Eco Centro staff plans to calculate how much the charging stations have reduced the city’s carbon footprint in a year.
By V. Finster
Sinkin Eco Centro has two charging stations for electric vehicles providing four outlets for any driver to use.
“We have at least three cars charge every single day, and sometimes we have up to 30 cars in a day,” Meredith Miller, director of Sinkin Eco Centro, said in an interview Nov. 7. “How crazy is that?”
She said some people stop for a quick-charge, staying in their vehicle for 15-20 minutes while they take a phone call or read a magazine. Others come daily and leave their vehicles overnight for a full charge.
The center plans to calculate how much the charging stations have reduced the city’s carbon footprint in a year.
“That’s one of the metrics we really want to capture,” she said.
Ben Pelayo, peer adviser with Bae-B-Safe in the advocacy center, charges his fully electric 2016 Nissan Leaf at the center several times a week.
He said there has only been one time where he has had to wait to charge his vehicle.
Pelayo earned an associate of arts in sociology from this college in fall 2017.
Pelayo said his car doesn’t have an exhaust pipe, transmission or gas tank, so he doesn’t pay for gas, oil changes or cost to maintain a transmission.
Pelayo said the decision to purchase an electric vehicle stemmed from his experience with the gas shortage in the San Antonio area in September 2017, following Hurricane Harvey.
“When I saw the gas shortage, it really concerned me,” he said.
Pelayo said he didn’t want to go through another gas shortage while being dependent on the non-renewable resource.
“If global warming keeps happening, there will be more gas shortages,” he said.
Pelayo said before purchasing his electric vehicle he attended a Drive Electric Day event at the Pear, where owners and enthusiasts brought their electric vehicles and offered test rides.
Pelayo said although Teslas were out of his price range as a student, the Nissan Leaf was an affordable option, priced at $18,000 for a pre-owned vehicle.
Pelayo said he consulted his parents, Victor Pelayo and Gloria Mendez, before purchasing the vehicle.
“They said, ‘If you want to, go ahead, but we don’t know anything about it,’” Pelayo said.
Pelayo said there are learning curves to purchasing an electric vehicle.
“The biggest thing with owning an electric vehicle is what’s called ‘range anxiety,’” Pelayo said.
Range anxiety happens when people think their electric vehicle will not have enough battery and may stall on the road somewhere.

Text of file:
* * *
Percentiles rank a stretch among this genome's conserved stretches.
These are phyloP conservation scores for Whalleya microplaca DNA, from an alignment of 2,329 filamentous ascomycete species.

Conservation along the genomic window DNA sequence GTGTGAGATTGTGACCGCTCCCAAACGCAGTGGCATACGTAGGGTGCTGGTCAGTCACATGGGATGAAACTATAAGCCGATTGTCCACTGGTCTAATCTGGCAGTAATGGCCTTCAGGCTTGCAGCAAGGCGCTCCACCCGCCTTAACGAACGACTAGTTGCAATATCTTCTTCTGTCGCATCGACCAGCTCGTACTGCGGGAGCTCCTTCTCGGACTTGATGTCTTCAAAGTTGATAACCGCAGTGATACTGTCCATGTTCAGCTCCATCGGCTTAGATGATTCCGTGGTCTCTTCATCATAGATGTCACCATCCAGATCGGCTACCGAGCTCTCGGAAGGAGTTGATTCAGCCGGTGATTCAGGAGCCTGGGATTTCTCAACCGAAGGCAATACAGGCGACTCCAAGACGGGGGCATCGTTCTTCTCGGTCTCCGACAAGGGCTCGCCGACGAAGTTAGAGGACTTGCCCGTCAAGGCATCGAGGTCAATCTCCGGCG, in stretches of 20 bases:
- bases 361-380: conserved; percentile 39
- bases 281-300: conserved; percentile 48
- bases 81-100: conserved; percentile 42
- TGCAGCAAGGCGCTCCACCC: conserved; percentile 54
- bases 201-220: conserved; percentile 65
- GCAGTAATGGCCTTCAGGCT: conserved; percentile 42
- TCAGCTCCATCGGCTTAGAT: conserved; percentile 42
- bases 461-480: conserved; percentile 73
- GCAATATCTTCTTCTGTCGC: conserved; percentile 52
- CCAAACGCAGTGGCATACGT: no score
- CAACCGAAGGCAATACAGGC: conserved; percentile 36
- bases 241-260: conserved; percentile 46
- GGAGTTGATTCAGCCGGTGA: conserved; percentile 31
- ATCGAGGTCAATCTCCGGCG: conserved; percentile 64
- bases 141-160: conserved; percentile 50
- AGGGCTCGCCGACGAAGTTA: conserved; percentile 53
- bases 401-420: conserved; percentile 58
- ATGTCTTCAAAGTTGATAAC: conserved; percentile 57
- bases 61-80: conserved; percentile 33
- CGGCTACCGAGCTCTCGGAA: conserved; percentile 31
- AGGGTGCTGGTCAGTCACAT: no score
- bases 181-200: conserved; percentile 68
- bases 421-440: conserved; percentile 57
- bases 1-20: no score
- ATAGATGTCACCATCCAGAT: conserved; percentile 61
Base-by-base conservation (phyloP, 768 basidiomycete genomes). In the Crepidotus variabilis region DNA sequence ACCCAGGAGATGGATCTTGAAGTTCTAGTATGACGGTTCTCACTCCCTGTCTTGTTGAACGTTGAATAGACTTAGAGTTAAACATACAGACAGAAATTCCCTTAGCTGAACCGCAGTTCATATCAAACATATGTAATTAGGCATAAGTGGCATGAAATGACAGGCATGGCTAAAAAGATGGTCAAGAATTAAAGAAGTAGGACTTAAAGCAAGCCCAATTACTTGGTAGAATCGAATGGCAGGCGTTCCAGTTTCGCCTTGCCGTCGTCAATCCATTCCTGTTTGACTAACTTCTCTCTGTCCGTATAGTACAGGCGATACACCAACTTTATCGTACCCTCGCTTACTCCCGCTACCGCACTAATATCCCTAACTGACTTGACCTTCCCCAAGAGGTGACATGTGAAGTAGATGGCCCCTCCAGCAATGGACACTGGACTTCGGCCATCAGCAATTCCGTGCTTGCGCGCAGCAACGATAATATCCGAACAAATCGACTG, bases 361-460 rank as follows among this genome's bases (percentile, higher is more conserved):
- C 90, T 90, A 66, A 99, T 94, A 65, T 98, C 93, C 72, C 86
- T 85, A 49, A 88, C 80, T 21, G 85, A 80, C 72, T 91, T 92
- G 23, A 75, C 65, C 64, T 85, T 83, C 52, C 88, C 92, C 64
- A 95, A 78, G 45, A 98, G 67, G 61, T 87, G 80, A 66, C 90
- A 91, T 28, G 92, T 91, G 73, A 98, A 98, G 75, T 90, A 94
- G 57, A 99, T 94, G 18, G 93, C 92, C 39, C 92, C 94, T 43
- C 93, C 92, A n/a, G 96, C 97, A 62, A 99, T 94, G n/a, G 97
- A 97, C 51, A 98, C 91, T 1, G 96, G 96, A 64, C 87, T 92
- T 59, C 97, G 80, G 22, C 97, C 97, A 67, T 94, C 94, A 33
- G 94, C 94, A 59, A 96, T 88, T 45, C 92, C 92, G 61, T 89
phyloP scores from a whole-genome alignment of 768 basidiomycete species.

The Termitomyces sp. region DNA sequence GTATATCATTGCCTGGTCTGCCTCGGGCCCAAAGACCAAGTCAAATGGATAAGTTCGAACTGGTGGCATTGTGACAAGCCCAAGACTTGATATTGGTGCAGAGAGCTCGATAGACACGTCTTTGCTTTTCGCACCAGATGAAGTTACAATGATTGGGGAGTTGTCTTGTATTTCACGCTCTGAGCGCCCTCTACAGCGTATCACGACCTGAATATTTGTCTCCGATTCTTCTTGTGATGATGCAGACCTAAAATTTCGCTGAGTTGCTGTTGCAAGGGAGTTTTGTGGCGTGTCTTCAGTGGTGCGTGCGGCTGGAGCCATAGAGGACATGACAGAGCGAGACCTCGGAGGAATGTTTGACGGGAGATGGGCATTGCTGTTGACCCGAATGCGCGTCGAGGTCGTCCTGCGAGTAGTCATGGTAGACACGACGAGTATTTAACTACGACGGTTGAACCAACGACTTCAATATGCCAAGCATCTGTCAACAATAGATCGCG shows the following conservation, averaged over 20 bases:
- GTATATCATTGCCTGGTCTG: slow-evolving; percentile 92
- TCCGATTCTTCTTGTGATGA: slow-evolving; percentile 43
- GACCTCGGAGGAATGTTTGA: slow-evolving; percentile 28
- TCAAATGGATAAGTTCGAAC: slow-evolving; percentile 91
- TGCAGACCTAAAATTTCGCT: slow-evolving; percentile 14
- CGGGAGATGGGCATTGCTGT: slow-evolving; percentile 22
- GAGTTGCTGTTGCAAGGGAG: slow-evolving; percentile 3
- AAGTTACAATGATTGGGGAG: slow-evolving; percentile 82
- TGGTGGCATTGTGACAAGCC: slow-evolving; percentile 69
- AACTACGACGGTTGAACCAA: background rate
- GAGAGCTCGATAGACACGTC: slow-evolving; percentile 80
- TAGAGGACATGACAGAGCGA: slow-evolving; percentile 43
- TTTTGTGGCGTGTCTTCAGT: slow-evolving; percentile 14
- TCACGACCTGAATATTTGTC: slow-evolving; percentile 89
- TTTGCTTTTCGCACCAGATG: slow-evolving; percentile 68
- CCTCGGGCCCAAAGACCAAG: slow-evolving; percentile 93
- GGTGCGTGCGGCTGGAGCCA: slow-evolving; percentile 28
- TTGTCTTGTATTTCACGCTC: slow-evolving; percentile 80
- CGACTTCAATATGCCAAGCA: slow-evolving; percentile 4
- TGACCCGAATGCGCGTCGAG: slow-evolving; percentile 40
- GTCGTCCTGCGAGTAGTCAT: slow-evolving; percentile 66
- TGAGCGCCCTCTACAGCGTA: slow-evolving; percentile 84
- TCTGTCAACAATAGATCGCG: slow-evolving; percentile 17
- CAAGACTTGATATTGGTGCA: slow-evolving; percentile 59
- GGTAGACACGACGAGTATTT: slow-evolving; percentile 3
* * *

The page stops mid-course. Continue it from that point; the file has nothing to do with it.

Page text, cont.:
He said while at the Drive Electric Day event, he learned about Charge Point and Plug Share, apps mapping charging stations in the area and station availability.
Pelayo said he can drive 125 miles on a full charge.
“For me and my driving habits, it works well,” Pelayo said. “I’m always in the city, I’m always around an electric charging station or I can charge overnight at my house.”
Pelayo used Austin and Dallas as examples of ways he plans ahead when taking his vehicle for a longer drive.
“I need to be strategic on those key points of where to stop and charge up,” Pelayo said. “While I’m waiting for the charge, I’ll grab some Starbucks or grab a lunch or something.”
Pelayo said he learned recently the brakes wear out much slower in electric vehicles.
“The electric vehicles have regenerative breaking, so as I deaccelerate the car the battery harvests the wasted energy and puts it back into the battery,” he said.
Pelayo said there are three charging station levels, which impact how quickly a charge can take.
“That’s something I want to educate people on,” he said.
Pelayo said Level 1 charging stations use a 110-volt outlet.
“That’s the one I have at my house,” Pelayo said. “I charge overnight and I’m good by the morning.”
Pelayo said when reviewing his electri,c bill the cost of charging is nearly undetectable.
“I would recommend students do this,” said Pelayo. “It’s so cost-efficient in the long run.”
Pelayo said most of the charging stations around the city are Level 2, using 240-volt outlets.
He said Level 2 charging stations, which are at Eco Centro, can charge a dead battery completely in five to six hours.
Pelayo said Level 3 charging stations are rare.
“Those are quite expensive to have,” said Pelayo. “Those are called DC currents, which stands for direct currents and charges my car in 20 minutes.”
Level 3 fast-charging stations send 120 kW to the battery by being directly connected, resulting in a much faster charge.
He said the vehicle does not waste energy unless it’s moving.
“These vehicles are fantastic in stop-and-go, dense urban traffic,” he said.
He said the most challenging part is considering the mileage range and being adamant about planning when and where he charges his electric vehicle.
He said his favorite aspect of owning an electric vehicle is the cost-efficiency.
“I really do feel a lot less guilty driving around the city, idling in drive through or sitting in my car,” Pelayo said.
Pelayo said additional benefits of owning an electric vehicle include no harmful emissions, free or low-cost charging stations and little maintenance.
“I still feel like I’m getting a good deal,” he said.